Fragile Al Hudaydah Governorate ceasefire between Al Houthi and Coalition-backed forces remains in effect
Approximately 15.9 million Yemenis—more than 50 percent of the country’s population—are severely food-insecure
Health actors record 75 percent fewer cholera-related deaths in 2018 compared to 2017
Al Houthi and Republic of Yemen Government (RoYG) representatives agreed to withdraw forces from Al Hudaydah city and port during UN-led consultations in midDecember. Although the deadline for forces to depart Al Hudaydah city has passed, the ceasefire remained in effect as of February 7.
Fighting between Al Houthi forces and those backed by the Kingdom of Saudi Arabia (KSA)-led Coalition in Hajjah Governorate has intensified in recent weeks, resulting in at least 30 civilian deaths from January 5–30, the UN reports. Shelling killed eight civilians sheltering at a collective center for internally displaced persons (IDPs) in Hajjah’s Haradh District on January 26.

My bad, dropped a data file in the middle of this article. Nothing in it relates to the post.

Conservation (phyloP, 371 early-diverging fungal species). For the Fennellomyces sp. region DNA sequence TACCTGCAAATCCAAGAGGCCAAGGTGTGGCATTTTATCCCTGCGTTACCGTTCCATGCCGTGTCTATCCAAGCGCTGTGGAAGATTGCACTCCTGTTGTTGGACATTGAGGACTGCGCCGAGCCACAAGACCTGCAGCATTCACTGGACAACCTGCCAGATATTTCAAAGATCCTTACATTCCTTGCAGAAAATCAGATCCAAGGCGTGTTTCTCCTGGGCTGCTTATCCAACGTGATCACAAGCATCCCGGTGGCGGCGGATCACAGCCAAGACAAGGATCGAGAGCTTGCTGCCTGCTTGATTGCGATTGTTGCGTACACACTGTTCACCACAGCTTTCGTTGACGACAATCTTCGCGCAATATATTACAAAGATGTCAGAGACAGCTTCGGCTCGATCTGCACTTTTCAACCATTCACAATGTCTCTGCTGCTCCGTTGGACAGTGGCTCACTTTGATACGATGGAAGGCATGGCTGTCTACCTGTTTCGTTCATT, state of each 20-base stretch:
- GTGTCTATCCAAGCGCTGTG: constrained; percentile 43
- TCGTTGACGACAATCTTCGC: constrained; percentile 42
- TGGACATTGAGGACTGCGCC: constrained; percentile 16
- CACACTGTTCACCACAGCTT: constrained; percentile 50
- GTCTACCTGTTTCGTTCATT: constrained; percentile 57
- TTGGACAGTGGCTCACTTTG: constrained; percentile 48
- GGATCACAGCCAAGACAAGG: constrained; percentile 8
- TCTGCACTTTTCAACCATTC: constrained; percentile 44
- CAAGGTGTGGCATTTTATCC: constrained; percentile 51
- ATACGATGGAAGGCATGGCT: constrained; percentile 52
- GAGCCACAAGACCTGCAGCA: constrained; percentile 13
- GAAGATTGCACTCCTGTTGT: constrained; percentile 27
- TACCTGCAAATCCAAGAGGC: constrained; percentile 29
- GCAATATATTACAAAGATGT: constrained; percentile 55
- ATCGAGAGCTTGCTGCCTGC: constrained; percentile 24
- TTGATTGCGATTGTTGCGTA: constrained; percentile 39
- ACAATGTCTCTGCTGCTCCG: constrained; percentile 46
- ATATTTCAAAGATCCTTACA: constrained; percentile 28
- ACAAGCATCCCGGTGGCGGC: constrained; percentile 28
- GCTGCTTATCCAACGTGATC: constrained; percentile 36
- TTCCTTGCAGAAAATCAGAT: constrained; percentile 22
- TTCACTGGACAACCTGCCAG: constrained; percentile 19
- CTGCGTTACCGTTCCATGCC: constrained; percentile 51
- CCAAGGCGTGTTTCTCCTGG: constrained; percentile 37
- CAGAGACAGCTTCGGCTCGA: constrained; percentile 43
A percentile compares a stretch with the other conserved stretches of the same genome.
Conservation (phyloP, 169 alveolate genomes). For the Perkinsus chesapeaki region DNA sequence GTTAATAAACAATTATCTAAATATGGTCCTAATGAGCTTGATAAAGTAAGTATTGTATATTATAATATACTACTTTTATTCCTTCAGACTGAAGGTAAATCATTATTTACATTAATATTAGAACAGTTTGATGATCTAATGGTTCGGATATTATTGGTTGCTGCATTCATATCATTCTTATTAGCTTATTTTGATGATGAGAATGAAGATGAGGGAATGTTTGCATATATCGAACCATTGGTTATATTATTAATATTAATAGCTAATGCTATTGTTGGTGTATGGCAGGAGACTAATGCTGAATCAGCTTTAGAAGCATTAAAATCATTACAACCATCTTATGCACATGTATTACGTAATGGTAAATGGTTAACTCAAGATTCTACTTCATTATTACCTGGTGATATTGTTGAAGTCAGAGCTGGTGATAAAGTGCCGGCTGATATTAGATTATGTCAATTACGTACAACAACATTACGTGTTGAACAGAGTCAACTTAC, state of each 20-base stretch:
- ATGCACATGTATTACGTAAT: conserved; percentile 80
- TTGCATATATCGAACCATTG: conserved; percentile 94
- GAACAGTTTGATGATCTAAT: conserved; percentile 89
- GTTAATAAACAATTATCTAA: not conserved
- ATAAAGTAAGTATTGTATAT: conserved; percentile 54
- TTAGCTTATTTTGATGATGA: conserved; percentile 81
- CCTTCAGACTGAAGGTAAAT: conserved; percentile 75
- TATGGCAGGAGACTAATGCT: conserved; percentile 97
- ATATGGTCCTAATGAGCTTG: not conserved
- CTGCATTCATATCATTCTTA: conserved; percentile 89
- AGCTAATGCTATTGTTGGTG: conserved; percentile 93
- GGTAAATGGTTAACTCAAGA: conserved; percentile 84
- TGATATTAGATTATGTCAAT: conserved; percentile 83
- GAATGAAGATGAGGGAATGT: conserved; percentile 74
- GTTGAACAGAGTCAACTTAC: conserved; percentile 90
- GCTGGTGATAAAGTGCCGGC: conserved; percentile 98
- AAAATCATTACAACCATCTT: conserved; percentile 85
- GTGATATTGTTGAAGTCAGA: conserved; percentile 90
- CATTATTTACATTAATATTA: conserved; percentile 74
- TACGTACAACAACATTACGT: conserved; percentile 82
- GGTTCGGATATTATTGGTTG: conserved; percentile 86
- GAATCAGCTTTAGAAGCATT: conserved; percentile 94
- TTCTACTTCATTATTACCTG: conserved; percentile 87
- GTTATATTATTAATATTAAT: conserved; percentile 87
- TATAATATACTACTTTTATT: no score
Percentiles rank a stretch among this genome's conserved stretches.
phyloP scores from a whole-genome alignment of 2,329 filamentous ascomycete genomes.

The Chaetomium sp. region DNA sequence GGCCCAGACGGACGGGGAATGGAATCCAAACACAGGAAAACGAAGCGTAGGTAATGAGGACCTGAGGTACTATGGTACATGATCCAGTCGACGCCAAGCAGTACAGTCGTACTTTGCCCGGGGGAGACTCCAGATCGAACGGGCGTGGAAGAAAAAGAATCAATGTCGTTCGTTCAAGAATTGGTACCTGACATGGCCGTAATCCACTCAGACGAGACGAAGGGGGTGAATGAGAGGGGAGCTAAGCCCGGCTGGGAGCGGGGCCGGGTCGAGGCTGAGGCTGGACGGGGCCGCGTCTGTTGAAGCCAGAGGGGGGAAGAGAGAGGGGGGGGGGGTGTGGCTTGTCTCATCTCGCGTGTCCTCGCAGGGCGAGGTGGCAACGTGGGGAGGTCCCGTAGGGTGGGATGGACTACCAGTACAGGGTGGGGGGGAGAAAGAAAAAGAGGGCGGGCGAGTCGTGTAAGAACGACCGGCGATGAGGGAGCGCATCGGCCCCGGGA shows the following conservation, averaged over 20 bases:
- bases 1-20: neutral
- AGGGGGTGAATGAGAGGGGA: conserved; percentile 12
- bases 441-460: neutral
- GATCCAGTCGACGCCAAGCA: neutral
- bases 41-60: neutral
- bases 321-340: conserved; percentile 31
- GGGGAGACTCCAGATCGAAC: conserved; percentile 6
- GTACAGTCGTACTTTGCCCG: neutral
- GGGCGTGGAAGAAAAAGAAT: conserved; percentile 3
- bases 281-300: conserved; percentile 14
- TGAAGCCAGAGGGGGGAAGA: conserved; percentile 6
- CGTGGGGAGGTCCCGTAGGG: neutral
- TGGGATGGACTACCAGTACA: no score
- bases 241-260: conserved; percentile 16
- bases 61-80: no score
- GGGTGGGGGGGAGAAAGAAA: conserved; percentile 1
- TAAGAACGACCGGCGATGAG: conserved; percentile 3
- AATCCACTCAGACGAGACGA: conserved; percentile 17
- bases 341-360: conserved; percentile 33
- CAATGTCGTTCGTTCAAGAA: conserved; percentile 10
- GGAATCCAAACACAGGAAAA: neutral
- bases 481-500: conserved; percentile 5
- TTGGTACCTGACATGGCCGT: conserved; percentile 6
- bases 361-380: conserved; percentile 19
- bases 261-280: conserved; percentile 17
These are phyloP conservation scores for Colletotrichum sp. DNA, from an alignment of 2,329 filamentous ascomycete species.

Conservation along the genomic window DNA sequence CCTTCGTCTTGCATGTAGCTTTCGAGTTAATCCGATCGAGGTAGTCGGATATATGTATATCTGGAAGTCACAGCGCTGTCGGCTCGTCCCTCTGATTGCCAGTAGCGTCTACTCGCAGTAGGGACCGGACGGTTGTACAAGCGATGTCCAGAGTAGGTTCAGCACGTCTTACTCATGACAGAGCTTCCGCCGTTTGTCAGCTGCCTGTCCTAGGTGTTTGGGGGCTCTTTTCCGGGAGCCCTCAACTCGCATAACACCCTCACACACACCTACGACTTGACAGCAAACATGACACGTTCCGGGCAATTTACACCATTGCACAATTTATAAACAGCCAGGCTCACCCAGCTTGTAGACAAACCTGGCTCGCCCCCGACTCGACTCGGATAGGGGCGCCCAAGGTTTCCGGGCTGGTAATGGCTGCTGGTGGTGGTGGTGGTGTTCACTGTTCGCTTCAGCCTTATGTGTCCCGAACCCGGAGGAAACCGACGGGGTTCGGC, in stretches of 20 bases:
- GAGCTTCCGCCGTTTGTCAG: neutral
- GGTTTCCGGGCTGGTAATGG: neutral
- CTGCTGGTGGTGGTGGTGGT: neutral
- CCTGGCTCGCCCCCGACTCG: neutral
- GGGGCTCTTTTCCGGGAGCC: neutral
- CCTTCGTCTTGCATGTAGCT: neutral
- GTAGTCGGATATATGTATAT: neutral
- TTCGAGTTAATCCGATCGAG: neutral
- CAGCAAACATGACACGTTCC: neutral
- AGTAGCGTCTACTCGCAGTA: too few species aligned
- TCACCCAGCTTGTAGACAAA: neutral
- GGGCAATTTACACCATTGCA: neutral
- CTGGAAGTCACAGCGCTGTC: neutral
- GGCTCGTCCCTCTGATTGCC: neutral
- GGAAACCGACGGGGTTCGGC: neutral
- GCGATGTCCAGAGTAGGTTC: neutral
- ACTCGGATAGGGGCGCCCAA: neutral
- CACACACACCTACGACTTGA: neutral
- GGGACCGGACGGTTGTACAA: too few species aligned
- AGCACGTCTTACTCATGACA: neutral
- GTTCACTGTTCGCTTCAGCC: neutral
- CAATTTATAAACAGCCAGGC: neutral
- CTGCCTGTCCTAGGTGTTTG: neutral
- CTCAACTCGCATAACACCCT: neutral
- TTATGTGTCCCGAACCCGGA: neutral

On January 25, mortar shells caused a fire at Al Hudaydah city’s Red Sea Mills facility—a UN World Food Program (WFP)-utilized milling facility that has been inaccessible due to fighting since late September. The fire damaged one silo containing approximately 4,500 metric tons (MT) of WFP-supplied wheat; however, insecurity continues to prevent WFP from visiting the facility to assess damage to the UN agency’s commodities.
Approximately 63,500 people in Yemen are experiencing Catastrophe—IPC 5—levels of severe acute food insecurity and require humanitarian food assistance for survival, according to a December IPC Acute Food Insecurity Analysis.4 The IPC report indicates the number of people experiencing Catastrophe levels of severe acute food insecurity would be higher in the absence of humanitarian assistance.